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Archive for Monday, February 11, 2013

Area around KU’s Jayhawk Boulevard becomes historic district

February 11, 2013

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Also on the register

Also added to the Register of Historic Kansas Places and nominated for the National Register of Historic Places on Saturday was a Lawrence property at 1500 Haskell Ave.: the Kibbee Farmstead. The 15-acre farmstead was formed in the early 20th century and annexed into the city in 1959. Its six farm buildings, made with abundant use of concrete, still stand today.

In KU's historic district

"Contributing resources" not already on the National Register:

• Class of 1914 Bench

• Class of 1915 Bulletin Board

• Class of 1931 Bench and Bulletin Board

• Core landscape: Marvin Grove (dates to 1878), The Hill (1924, 1951), Potter Lake and Pump House (1910)

• Facilities Operations Main Building (built in 1906)

• Fowler Grove (1898)

• Old Fowler Shops, now Stauffer-Flint Hall (1898)

• Hoch Auditorium, now Budig Hall (1927)

• Jayhawk Boulevard (1904)

• Lilac Lane (1878)

• Lindley Commons (1947)

• Lindley Hall (1947)

• Marvin Hall (1909)

• Memorial Carillon and Campanile (1951)

• Memorial Drive (1946)

• Mississippi Terrace (1878-1922)

• Pi Beta Phi Bench (1923)

• Pioneer Statue (1904)

• Power Plant (1922)

• Prairie Acre (1932)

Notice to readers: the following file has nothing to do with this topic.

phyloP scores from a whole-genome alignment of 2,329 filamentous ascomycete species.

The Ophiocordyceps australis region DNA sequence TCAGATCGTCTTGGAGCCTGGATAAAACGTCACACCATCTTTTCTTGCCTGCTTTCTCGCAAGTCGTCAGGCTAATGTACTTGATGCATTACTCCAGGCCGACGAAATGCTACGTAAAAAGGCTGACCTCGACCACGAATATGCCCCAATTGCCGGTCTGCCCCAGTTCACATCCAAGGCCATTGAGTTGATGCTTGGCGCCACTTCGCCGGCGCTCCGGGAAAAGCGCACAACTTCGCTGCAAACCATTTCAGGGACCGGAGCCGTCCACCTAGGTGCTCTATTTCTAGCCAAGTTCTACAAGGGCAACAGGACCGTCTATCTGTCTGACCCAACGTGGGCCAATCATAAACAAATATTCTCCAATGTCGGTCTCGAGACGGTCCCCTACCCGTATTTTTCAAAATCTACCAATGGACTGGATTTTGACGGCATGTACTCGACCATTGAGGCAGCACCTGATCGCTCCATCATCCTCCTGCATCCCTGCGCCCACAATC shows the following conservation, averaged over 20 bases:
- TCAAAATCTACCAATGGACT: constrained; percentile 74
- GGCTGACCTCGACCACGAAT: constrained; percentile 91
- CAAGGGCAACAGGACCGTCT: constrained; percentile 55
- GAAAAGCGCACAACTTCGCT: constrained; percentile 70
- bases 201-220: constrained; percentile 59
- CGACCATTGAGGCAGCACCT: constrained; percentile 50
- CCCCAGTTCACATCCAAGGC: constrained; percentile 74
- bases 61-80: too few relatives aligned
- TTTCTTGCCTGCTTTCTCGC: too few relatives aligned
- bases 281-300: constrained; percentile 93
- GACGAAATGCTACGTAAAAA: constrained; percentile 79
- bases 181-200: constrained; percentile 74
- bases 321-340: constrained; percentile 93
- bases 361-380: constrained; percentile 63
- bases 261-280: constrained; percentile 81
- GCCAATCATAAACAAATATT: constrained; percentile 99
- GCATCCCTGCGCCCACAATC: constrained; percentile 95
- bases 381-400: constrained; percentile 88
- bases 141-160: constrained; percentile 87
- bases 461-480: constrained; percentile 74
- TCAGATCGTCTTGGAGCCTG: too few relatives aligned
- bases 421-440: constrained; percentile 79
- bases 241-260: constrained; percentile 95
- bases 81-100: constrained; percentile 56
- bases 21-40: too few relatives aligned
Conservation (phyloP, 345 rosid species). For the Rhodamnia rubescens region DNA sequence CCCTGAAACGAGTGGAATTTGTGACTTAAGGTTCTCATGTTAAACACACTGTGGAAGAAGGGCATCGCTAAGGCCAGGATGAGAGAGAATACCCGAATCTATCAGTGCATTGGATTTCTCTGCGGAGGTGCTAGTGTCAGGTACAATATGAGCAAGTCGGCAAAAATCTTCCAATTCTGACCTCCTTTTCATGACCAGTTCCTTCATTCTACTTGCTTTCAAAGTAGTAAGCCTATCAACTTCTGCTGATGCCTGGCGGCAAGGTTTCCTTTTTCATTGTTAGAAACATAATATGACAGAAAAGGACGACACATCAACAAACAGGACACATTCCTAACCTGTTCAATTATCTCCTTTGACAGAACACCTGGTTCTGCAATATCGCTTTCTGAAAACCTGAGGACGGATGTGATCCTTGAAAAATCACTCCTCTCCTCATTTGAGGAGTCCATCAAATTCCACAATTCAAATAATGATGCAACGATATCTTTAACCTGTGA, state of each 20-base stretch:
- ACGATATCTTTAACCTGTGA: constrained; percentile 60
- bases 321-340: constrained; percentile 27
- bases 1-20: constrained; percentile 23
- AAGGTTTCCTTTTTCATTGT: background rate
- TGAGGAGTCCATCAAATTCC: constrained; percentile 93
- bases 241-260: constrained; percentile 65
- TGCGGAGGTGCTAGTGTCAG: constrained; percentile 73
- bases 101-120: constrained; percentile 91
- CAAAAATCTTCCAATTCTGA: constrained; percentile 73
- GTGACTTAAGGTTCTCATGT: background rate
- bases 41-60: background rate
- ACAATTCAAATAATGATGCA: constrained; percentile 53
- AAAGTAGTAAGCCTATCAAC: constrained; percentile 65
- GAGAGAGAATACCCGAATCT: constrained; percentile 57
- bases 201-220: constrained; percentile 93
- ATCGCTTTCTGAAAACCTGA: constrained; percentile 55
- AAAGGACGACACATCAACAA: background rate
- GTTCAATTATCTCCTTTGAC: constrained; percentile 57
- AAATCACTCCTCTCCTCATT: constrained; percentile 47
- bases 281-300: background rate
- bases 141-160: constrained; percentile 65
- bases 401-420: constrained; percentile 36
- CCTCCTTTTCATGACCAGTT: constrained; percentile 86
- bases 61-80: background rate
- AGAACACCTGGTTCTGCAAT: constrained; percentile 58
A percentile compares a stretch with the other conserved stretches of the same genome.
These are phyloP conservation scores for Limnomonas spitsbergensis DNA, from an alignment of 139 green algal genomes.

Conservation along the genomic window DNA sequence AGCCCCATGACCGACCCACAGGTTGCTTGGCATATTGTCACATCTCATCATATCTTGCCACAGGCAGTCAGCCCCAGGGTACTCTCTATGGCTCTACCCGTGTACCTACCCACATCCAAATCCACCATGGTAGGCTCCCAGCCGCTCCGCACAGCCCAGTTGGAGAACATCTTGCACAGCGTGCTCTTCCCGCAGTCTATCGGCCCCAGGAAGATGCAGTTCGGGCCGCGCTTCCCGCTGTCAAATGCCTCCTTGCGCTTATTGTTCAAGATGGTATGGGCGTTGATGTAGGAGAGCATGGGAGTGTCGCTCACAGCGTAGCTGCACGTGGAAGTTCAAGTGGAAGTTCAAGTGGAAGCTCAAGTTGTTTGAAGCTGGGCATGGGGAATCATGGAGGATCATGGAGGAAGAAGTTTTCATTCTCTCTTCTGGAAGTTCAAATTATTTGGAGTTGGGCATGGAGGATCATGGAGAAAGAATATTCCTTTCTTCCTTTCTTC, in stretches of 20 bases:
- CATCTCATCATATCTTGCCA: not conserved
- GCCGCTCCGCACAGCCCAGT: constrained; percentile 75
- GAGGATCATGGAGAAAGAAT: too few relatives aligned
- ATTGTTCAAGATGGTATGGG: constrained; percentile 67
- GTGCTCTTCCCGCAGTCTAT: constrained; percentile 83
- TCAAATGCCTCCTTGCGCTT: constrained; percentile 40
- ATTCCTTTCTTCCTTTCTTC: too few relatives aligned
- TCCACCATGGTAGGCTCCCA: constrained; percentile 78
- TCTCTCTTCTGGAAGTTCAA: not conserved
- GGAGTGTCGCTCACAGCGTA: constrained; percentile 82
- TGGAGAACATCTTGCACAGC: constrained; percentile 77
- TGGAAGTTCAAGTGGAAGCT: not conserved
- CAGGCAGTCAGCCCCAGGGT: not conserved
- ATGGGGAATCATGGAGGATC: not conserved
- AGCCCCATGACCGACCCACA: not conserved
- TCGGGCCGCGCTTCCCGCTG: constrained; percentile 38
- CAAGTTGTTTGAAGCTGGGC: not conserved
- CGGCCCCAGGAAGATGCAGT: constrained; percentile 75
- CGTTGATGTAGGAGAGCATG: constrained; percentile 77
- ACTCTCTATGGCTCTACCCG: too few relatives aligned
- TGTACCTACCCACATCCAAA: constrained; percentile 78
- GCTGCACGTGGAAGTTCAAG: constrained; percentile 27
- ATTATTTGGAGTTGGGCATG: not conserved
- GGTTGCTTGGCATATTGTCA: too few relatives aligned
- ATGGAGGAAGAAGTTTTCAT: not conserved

• Rock Chalk Cairn (1926, 1951)

• Snow Hall (1930)

• Watkins Home (1937)

• Watkins Hospital, now Twente Hall (1932)

• Watson Library (1924)

• Watson Lawn (1924)

Already listed on National Register:

• Bailey Hall (1900)

• Dyche Hall (1901)

• Green Hall, now Lippincott Hall (1905)

• Dean James Woods Green Memorial Statue (1924)

• Spooner Hall (1891)

• Strong Hall (1911-1924)

Related document

KU Historic District map ( .PDF )

From the World War II Memorial Campanile to Potter Lake to the view northward from atop Mount Oread, the landscape of the oldest parts of the Kansas University campus will now be recognized and protected for its historical significance.

On Saturday the Kansas Historical Society Historic Sites Board of Review agreed to create a KU Historic District. The district, which surrounds Jayhawk Boulevard and the crest of Mount Oread, is listed now on the Register of Historic Kansas Places, and it's awaiting consideration for the National Register of Historic Places.

"I think there's little question in the minds of many folks that we have some very important historic aspects that need to be not only recognized but also designated as such," said Ed Martinko, the director of the Kansas Biological Survey who as president of the Historic Mount Oread Friends advisory board helped push for the designation.

What all that means is that the beauty of the Mount Oread scenery will be preserved for generations to come, said Dale Slusser, vice president of the HMOF board.

"I think it's a real strong asset of the university, the beauty of our campus, and this is really going to help the university to preserve that," Slusser said.

The district includes 20 buildings along and near Jayhawk Boulevard, five of which already are listed on the National Register of Historic Places. But it also includes landmarks, roads, landscapes and even the scenic views that give that part of the campus its feel.